It is significant to note the freedom of movement of the member 46 which is readily manipulated by the operators on the handles 50. There is substantially unrestricted forward, rearward lateral and arcuate movement which is useful initially in bringing the piles of concrete to substantially the final level of the slab 42. The surface of the slab 42 will be level and within the limits of the specification regardless of the initial slope of the plywood deck 84 since the members 30, 32 and the respective edges 36, 38 and in conjunction with the supports 60, determine the ultimate level of the surface of the slab 42. This should be contrasted with any procedure which uses the base or deck, such as plywood 84, as the reference point for the determination of the level of the surface of the slab.

FIG. 4 illustrates how the present method may be practiced without attaching channels 30, 32 on rods 24,

as, for example, when practicing the method on the ground. Supports 100, 102, which may be elongated beams or channel members, have surfaces 104,106,

and are leveled at the proper height by an engineer's level, and are fastened in place as by clamping or otherwise securing same to temporary supports 108 on the ground. The vibrating edge means channel 46 is used on the upper surfaces of supports 100, 102 in the same manner as with supports 30, 32.

While I have described and illustrated a particular procedure to perform the method of my invention and I have also shown and described an apparatus or system which may be constructed as one means for practicing the present method and an alternative arrangement, this is by way of illustration only and does not con stitute any sort of limitation on the scope of my invention since various alterations, changes, deviations, substitutions, additions, modifications and departures may be made from the method and the apparatus shown herein without avoiding the scope of the invention as defined in the appended claims.

What is claimed is:

1. In a method for constructing a slab of synthetic material, such as concrete, at a predetermined elevation vertically spaced above a supporting surface, including the steps of:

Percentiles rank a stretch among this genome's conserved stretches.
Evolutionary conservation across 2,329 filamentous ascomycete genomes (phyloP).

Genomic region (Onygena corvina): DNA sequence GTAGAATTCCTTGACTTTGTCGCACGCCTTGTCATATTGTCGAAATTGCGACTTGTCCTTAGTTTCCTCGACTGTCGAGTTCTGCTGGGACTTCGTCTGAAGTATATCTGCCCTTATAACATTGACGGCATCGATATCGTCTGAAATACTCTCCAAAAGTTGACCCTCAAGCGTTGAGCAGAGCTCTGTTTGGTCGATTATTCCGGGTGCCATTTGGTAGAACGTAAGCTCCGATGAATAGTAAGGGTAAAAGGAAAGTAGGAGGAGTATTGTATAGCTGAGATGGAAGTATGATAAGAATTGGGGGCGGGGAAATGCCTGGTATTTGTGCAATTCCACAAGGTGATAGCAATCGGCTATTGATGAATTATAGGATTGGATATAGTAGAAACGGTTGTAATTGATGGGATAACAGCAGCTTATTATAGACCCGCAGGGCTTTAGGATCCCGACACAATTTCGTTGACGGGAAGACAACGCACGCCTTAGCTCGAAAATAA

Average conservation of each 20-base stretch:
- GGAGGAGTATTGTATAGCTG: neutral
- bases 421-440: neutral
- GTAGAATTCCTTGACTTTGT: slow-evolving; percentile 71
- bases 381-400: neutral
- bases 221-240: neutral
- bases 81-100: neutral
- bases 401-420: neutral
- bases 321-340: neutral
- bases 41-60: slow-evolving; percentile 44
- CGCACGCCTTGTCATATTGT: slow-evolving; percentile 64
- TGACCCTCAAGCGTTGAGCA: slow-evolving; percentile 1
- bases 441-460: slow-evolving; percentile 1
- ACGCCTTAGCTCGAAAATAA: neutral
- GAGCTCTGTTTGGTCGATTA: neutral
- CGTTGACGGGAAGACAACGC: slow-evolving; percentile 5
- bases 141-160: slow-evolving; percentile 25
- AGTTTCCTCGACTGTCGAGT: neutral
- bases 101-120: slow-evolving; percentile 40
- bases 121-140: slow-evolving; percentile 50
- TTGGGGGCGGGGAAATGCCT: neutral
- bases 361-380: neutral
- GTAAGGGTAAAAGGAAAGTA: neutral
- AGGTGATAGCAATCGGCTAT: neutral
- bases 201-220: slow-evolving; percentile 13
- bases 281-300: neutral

a. providing a plurality of laterally spaced support columns extending vertically upward from said supporting surface;

. supporting a material retaining floor form means between said vertically extending support columns adjacent said predetermined elevation above said supporting surface and below the ends of said columns;

. clamping laterally spaced guide rails onto said vertically extending support columns in substantially parallel relationship and at a predetermined vertically spaced elevation above said floor form means and independent of said form supporting means;

. pouring onto said floor form means an amount of workable synthetic material sufficient to construct said slab;

e. supporting a straight edge means from said guide rails at a position over and adjacent said poured material; and,

f. manipulating said straight edge means along said guide rails into contact with and against said poured material a sufficient amount to work the top surface of said poured material to a predetermined elevation.

2. In a method for constructing a slab of synthetic material as described in claim 1 further including the step of, power vibrating said straight edge means while working the top surface of said poured material to said predetermined elevation.

3. In a method for constructing a slab of synthetic material as described in claim 1 further including the step of, adjusting the elevation of said spaced guide rails independent of said form support means.

4. In a method for constructing a series of vertically spaced slabs of synthetic material, such as concrete, with each of said slabs being located at a predetermined elevation above a supporting surface, including the steps of:

a. providing a plurality of laterally spaced support columns extending vertically upward from said supporting surface;

. supporting a material retaining floor form means between said vertically extending support columns adjacent a first predetermined elevation above said supporting surface and below the ends of said columns;

. clamping laterally spaced guide rails onto said verpouring onto said floor form means an amount of workable synthetic material sufiicient to construct said slab;